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An ophthalmologist retraces his roots in Shanghai


The floor tiles have not changed in 56 years. As soon as I see the brick-red, black, and green-grey pattern of the 3/4-inch squares, recollections of a time long past rise to the surface. Even before I walk up the steps in the small lobby, my legs remember that there will be six risers to the landing in front of the elevator.

During the first week of April 1933, my father, Max Dahl, MD, a trained psychiatrist who worked as a general practitioner, returned from his Italian honeymoon with his new wife to resume his successful medical practice in Ludenscheid, Westphalia, Germany.

Since my father was receiving payment for patient care from the central German social insurance program, he was considered a civil servant. The imposed boycott and this new law essentially terminated his medical practice.

My father and his 23-year-old bride decided to go to Shanghai, despite protestations from their families that China was at the end of the Earth. The United States was in a deep depression and many other countries had strict immigration policies.

Shanghai was an open city, where no visa was needed for entry and where there was already a thriving international community of British, French, Russians, and Americans who had arrived in the prior 50 years.

My parents' adventure in Shanghai, which was supposed to be only a brief interlude until Germany came to its senses and re-established itself as a Republic, lasted 16 years. My father established a medical practice on Kiukiang Road (now Jiujiang Lu) near the Bund and cared for both international and Chinese patients.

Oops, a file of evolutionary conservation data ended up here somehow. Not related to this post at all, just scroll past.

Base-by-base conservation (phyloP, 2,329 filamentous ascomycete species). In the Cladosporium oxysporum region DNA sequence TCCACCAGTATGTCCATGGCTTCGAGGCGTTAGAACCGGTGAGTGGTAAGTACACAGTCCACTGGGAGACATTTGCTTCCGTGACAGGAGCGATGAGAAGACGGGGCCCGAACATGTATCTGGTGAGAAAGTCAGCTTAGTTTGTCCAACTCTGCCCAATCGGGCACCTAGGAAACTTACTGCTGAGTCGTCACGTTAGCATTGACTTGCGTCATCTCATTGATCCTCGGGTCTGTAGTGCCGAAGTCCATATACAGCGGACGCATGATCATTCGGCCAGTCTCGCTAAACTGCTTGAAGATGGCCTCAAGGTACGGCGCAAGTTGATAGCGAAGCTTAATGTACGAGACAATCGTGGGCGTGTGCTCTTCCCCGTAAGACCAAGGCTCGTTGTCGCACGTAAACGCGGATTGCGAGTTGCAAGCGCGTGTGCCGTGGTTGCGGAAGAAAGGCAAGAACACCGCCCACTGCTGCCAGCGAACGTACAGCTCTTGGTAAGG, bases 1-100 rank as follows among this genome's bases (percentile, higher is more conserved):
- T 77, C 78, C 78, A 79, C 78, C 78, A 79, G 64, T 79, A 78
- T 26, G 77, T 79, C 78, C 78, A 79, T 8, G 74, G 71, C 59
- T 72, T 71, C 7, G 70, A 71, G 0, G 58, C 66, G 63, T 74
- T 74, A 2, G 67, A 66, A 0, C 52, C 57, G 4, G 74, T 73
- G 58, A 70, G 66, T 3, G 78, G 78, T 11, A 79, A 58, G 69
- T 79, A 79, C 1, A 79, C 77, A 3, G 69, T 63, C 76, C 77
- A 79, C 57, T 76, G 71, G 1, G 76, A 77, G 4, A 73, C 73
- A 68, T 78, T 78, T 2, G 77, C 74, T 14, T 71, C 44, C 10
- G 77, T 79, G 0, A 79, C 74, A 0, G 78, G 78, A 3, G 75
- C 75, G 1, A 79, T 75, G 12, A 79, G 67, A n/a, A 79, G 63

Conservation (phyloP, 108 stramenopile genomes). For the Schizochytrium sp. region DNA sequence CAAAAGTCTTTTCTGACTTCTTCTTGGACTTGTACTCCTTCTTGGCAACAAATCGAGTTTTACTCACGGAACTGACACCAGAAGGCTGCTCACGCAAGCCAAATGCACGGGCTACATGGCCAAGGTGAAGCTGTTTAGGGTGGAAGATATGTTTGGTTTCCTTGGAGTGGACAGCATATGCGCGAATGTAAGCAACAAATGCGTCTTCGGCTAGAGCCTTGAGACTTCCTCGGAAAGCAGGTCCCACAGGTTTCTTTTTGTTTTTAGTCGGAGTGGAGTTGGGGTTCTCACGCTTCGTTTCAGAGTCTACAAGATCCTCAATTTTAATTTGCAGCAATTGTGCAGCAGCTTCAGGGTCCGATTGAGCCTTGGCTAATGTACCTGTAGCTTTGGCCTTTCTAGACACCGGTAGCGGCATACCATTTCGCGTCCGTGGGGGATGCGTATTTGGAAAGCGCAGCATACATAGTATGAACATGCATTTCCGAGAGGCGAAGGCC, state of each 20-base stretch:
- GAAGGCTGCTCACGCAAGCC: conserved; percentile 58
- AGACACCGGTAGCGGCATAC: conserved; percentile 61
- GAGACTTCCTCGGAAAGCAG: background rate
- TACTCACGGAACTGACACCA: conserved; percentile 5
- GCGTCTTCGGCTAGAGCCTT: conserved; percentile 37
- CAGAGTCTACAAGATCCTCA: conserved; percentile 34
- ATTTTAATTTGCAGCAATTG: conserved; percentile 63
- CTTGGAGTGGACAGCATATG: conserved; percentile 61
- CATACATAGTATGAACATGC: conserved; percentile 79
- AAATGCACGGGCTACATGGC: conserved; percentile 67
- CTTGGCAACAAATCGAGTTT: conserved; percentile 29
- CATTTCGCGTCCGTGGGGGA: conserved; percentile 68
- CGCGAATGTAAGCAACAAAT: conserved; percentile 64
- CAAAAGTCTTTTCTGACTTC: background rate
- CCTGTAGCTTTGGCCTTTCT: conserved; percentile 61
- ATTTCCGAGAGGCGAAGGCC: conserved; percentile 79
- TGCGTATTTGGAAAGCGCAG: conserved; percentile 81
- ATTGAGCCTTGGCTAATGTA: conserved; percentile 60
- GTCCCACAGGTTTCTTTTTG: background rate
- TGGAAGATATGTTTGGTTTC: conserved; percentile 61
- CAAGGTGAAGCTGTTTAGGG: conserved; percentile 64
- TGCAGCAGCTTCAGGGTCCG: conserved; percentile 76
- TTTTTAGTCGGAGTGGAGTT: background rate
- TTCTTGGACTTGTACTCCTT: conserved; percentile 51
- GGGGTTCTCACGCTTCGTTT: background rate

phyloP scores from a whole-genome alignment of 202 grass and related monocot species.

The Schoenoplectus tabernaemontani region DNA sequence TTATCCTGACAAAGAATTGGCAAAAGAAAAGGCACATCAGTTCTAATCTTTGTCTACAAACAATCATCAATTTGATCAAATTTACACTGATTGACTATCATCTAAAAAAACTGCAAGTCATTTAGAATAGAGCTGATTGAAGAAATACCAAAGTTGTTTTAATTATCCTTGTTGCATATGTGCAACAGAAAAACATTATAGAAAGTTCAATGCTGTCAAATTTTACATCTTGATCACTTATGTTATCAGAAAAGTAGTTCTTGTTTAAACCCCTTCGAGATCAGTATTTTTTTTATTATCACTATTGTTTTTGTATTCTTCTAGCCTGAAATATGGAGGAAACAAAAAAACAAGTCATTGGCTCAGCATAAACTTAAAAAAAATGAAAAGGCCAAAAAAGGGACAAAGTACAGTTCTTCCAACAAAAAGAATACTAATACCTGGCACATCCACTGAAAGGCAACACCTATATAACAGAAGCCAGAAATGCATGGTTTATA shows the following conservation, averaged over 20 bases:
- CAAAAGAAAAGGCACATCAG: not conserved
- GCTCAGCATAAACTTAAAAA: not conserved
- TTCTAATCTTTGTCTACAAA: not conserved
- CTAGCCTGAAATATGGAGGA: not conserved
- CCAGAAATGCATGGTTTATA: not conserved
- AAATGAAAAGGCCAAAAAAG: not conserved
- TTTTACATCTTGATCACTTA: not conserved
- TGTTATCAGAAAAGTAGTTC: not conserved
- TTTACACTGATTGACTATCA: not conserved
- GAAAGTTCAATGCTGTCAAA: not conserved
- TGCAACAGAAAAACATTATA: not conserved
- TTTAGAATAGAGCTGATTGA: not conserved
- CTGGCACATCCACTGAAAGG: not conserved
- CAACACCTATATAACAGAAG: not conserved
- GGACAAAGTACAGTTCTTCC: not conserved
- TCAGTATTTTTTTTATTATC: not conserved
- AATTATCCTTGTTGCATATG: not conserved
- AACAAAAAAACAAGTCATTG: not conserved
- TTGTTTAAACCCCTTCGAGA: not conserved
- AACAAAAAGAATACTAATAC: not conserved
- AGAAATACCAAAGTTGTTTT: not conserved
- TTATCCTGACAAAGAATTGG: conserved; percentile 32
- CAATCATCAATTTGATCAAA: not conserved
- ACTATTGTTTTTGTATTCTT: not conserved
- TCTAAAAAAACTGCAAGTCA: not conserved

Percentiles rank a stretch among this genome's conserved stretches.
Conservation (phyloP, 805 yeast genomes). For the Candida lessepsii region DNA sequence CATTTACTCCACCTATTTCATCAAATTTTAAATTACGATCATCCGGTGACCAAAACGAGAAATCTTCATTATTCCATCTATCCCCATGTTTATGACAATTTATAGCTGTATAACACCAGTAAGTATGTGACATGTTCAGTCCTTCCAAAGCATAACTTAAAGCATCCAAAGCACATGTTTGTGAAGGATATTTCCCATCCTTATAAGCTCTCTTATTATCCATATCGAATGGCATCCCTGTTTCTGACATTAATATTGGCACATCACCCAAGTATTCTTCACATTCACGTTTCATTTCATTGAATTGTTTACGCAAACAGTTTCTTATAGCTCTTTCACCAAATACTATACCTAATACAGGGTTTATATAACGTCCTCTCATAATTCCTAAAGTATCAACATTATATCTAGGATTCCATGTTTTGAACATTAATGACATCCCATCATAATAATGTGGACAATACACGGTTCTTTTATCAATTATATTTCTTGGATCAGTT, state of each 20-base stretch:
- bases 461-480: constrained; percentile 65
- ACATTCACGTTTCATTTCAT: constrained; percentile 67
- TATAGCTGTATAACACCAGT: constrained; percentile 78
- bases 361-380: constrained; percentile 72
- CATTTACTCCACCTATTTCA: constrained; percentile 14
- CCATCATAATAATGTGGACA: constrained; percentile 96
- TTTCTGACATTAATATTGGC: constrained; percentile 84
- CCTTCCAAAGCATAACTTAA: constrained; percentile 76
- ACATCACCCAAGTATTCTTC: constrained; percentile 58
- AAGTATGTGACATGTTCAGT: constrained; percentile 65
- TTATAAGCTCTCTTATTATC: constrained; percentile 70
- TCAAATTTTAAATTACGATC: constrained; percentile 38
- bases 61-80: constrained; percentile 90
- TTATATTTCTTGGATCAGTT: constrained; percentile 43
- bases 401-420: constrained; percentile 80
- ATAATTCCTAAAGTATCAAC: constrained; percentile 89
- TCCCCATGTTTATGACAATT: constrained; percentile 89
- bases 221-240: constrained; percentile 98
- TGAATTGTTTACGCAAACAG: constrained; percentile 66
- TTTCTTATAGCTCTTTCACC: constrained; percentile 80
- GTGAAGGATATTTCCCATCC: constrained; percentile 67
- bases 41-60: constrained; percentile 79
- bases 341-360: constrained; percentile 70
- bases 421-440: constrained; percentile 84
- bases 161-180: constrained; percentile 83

My father presided at my delivery at the Shanghai Country Hospital (now Shanghai First People's Hospital) a few weeks before the Japanese attack at Pearl Harbor. The Japanese had occupied Shanghai in 1939 but apart from poor economic conditions, my parents were left alone through the end of the war. Many other refugees lived in the poorer Hongkou sector (across Suzhou Creek).

In 1943, that area was made into a restricted ghetto and all stateless refugees who had arrived after 1937 were forced to move residences and businesses into a one-square-mile area in Hongkou known as the Jewish ghetto. It was my family's good luck to be considered long-time residents of Shanghai and be spared that experience. My father was also able to bring his parents from Europe to live with us. My mother's family was not so fortunate-a large number were killed in Auschwitz and other extermination camps. My first taste of chocolate was provided to me by an American soldier walking in the street in late 1945.

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